Patient selection may have played a role in the findings from studies showing an increased CV risk with TRT; Vigen et al6 selected patients with low serum testosterone but a high CV burden, and Finkle et al7 included patients based on receipt of a new testosterone prescription without regard to an androgen deficiency indication or low testosterone levels. To address this issue, we studied TRT in men likely to have androgen deficiency based on diagnoses or documented low serum testosterone levels and assessed the association between TRT and CV outcomes.
This was a retrospective cohort study in men 40 years or older with documentation of androgen deficiency at Kaiser Permanente California. The primary comparison was between patients dispensed a new testosterone prescription and similar individuals not dispensed TRT.
The study was conducted at 2 Kaiser Permanente (KP) regions in California, KP Northern California and KP Southern California. Combined, these 2 KP regions have a current membership of more than 7.8 million individuals. The demographic profile of the KP membership is diverse and closely resembles the underlying population of Northern and Southern California.13
Most medical care is provided through KP facilities, which includes 35 hospitals (14 KP Southern California and 21 KP Northern California hospitals) and approximately 445 outpatient clinics (200 KP Southern California and 245 KP Northern California clinics). Beginning in 2006, all aspects of care and patient interactions with the health care delivery system are captured in an electronic medical record (EMR). The data generated through the EMR are available for research purposes and include information on membership and benefits, demographic characteristics, dispensed prescriptions, coded diagnoses and procedures, and laboratory test results. Data prior to 2006 are contained in a comprehensive research data warehouse that exists in each region. In addition, covered care delivered in non-KP settings is captured by a claims reimbursement system (ie, emergency department care). The study was approved by the institutional review board at KP Southern and KP Northern California; the institutional review boards waived the requirement for written informed consent.
To be included in the study, men had to have evidence of androgen deficiency either by a coded diagnosis in their medical record or by serum testosterone laboratory testing. The following criteria were used to define hypogonadism: (1) International Classification of Diseases, Ninth Revision, Clinical Modification (ICD-9-CM) diagnosis codes commonly used within KP to specify androgen deficiency (257.2, 257.8, and 257.9) and/or (2) serum total testosterone levels of less than 300 ng/dL.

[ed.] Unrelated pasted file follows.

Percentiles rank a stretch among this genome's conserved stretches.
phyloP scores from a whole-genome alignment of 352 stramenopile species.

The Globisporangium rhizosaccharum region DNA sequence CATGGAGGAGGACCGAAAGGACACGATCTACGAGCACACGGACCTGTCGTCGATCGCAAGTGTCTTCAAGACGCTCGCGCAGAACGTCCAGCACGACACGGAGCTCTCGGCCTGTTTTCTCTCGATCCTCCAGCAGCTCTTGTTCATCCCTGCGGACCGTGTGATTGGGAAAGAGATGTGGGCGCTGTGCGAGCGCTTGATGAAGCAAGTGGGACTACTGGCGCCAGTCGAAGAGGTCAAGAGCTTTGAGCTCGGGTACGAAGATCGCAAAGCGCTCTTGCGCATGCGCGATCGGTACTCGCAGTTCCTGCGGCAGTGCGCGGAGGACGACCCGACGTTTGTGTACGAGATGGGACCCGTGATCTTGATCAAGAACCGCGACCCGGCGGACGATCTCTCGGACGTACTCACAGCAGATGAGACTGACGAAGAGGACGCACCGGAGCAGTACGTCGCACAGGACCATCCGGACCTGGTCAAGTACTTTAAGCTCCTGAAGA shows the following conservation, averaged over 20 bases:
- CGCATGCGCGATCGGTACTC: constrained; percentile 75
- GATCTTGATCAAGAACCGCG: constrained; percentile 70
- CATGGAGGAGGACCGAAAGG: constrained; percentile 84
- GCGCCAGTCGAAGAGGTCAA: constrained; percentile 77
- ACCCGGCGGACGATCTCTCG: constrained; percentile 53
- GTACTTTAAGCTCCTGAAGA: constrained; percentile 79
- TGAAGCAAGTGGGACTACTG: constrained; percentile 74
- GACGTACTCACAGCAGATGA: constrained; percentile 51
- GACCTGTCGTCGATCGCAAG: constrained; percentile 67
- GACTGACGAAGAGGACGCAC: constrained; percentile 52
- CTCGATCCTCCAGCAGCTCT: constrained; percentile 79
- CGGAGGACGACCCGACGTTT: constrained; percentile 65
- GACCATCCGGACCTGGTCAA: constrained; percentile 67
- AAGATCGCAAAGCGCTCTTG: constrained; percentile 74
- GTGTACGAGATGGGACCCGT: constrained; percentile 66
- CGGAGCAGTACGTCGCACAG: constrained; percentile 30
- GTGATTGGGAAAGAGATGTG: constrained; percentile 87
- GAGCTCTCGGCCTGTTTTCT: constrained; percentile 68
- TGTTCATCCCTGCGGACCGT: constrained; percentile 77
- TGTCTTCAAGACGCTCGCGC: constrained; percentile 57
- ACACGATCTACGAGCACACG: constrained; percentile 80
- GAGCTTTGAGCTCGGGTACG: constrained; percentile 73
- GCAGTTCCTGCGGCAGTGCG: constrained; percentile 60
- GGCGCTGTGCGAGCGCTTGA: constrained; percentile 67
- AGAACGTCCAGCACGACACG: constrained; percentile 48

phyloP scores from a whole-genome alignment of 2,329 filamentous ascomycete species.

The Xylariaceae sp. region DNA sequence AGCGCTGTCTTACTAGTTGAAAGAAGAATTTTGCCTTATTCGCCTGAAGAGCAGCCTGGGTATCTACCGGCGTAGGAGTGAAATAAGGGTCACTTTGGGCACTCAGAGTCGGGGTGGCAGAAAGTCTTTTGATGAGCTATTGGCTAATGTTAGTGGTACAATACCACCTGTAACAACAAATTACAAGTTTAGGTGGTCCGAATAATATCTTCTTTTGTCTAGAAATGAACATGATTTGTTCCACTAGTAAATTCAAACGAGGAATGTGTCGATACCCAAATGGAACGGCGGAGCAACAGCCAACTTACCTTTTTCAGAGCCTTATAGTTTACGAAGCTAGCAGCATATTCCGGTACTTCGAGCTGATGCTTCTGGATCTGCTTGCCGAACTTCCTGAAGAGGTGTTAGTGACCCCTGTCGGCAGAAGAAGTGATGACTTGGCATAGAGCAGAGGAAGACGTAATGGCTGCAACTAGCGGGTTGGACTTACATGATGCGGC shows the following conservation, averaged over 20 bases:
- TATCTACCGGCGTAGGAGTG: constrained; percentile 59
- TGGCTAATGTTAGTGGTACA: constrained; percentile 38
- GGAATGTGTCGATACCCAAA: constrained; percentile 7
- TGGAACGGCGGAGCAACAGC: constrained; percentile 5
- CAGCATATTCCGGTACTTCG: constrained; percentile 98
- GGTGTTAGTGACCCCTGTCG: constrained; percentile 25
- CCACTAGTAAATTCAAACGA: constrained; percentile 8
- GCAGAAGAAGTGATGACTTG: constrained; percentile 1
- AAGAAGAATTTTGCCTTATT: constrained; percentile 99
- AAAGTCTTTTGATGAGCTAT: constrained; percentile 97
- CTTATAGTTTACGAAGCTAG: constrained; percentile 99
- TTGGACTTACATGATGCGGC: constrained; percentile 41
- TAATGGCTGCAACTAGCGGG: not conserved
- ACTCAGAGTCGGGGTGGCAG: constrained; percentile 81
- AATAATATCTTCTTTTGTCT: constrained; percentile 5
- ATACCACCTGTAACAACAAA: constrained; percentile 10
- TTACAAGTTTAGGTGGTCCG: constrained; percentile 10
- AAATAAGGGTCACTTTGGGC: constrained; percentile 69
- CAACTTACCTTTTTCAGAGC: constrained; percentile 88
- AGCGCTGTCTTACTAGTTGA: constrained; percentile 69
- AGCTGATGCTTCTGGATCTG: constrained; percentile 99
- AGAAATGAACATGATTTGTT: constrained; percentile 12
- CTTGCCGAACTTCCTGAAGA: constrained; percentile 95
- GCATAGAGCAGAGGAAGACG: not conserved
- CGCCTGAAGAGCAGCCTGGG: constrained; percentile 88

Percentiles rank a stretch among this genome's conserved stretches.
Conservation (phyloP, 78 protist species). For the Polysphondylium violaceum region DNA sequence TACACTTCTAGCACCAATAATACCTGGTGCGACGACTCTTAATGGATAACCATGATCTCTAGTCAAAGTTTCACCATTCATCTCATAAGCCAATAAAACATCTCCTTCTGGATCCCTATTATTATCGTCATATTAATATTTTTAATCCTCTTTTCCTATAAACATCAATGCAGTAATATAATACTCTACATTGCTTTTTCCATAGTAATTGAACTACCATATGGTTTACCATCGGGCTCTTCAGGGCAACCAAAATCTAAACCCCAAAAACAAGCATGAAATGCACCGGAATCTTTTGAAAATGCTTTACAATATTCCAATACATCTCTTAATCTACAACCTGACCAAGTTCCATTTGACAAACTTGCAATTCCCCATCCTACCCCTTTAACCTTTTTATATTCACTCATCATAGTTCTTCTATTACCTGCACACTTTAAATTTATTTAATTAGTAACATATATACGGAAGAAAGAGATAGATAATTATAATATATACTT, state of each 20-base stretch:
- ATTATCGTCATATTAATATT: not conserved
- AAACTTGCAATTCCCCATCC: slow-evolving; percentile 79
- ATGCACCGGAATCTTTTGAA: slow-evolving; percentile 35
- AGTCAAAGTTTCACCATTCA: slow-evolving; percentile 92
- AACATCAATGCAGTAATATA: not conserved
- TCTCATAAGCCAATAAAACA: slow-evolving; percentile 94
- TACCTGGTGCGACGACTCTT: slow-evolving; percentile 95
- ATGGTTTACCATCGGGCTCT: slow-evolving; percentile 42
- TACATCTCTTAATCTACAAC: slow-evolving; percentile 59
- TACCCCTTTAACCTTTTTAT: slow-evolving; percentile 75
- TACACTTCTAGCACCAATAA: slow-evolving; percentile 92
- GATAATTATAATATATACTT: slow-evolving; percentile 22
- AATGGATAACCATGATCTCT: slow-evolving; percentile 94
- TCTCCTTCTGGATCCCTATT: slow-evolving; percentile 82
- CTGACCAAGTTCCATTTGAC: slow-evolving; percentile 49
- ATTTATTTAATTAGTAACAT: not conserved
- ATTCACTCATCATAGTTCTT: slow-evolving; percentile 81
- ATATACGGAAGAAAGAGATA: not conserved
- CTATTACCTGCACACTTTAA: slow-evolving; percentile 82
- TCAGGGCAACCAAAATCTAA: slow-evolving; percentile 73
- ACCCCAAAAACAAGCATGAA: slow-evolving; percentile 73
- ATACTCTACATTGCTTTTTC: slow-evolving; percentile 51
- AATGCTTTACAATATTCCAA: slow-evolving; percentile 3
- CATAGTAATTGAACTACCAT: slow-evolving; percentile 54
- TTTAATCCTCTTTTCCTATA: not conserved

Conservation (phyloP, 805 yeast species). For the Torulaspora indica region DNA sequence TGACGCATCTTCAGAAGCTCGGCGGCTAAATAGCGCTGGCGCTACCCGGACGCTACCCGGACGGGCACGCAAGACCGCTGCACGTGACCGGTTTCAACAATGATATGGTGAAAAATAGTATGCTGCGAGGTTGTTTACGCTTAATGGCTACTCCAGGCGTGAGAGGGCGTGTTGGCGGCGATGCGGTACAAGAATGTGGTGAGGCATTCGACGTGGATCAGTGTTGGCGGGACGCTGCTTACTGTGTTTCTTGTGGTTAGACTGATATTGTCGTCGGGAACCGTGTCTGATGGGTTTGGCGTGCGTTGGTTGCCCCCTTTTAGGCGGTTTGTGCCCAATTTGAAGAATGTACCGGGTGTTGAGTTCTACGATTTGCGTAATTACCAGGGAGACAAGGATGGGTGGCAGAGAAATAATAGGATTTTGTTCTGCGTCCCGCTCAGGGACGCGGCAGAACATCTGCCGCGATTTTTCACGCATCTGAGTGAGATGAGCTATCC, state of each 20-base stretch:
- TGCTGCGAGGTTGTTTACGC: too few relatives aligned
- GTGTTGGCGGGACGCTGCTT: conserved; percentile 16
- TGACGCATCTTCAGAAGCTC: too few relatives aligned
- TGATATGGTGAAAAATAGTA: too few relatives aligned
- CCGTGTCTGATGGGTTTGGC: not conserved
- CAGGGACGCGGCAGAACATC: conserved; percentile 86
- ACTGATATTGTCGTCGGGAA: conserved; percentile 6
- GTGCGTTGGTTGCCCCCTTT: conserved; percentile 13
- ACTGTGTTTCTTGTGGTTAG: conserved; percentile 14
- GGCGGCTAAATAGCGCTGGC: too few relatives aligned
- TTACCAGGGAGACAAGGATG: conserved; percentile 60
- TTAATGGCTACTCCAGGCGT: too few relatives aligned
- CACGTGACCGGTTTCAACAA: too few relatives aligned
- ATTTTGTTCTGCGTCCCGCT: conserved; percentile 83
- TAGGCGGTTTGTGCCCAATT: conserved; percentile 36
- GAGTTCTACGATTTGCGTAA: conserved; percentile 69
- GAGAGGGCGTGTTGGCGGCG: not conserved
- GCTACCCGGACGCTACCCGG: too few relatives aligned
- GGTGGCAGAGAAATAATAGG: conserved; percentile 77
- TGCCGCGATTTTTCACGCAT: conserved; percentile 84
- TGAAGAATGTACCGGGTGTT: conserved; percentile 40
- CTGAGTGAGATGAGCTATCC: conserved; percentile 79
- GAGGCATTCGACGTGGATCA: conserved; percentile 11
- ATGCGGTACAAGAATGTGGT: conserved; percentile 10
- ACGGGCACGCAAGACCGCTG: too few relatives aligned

Male patients meeting the androgen-deficiency criteria between January 1, 1999, and December 31, 2010, were eligible for inclusion in the study cohort; the cohort was then followed through December 31, 2012. Within this time window, the date of cohort entry was the first date indicating androgen deficiency, either the first diagnosis date or the date of the first low testosterone level. Patients were then classified into ever-TRT or never-TRT groups based on their receipt of a dispensed testosterone prescription following the index date. The analysis was restricted to incident TRT by excluding those given testosterone prescription(s) prior to their index date. Eligible men also needed to have 12 months of continuous membership with drug benefit prior to cohort entry and to be 40 years or older at index. Patients were excluded if they had testicular or prostate cancer, pituitary gland disorders, androgen insensitivity syndrome or Klinefelter syndrome. Patients were followed until they reached a study end point, disenrolled from the health plan, death, or the end of study (December 31, 2012).
Two sources were used to capture testosterone usage by eligible men. First, dispensed testosterone prescriptions were collected from the KP electronic pharmacy records, and second, data were collected for injectable testosterone (cypionate and enanthate) administered in the medical office and documented in the EMR. The comprehensive research data warehouse has electronic pharmacy records going back to 1996 for both KP regions.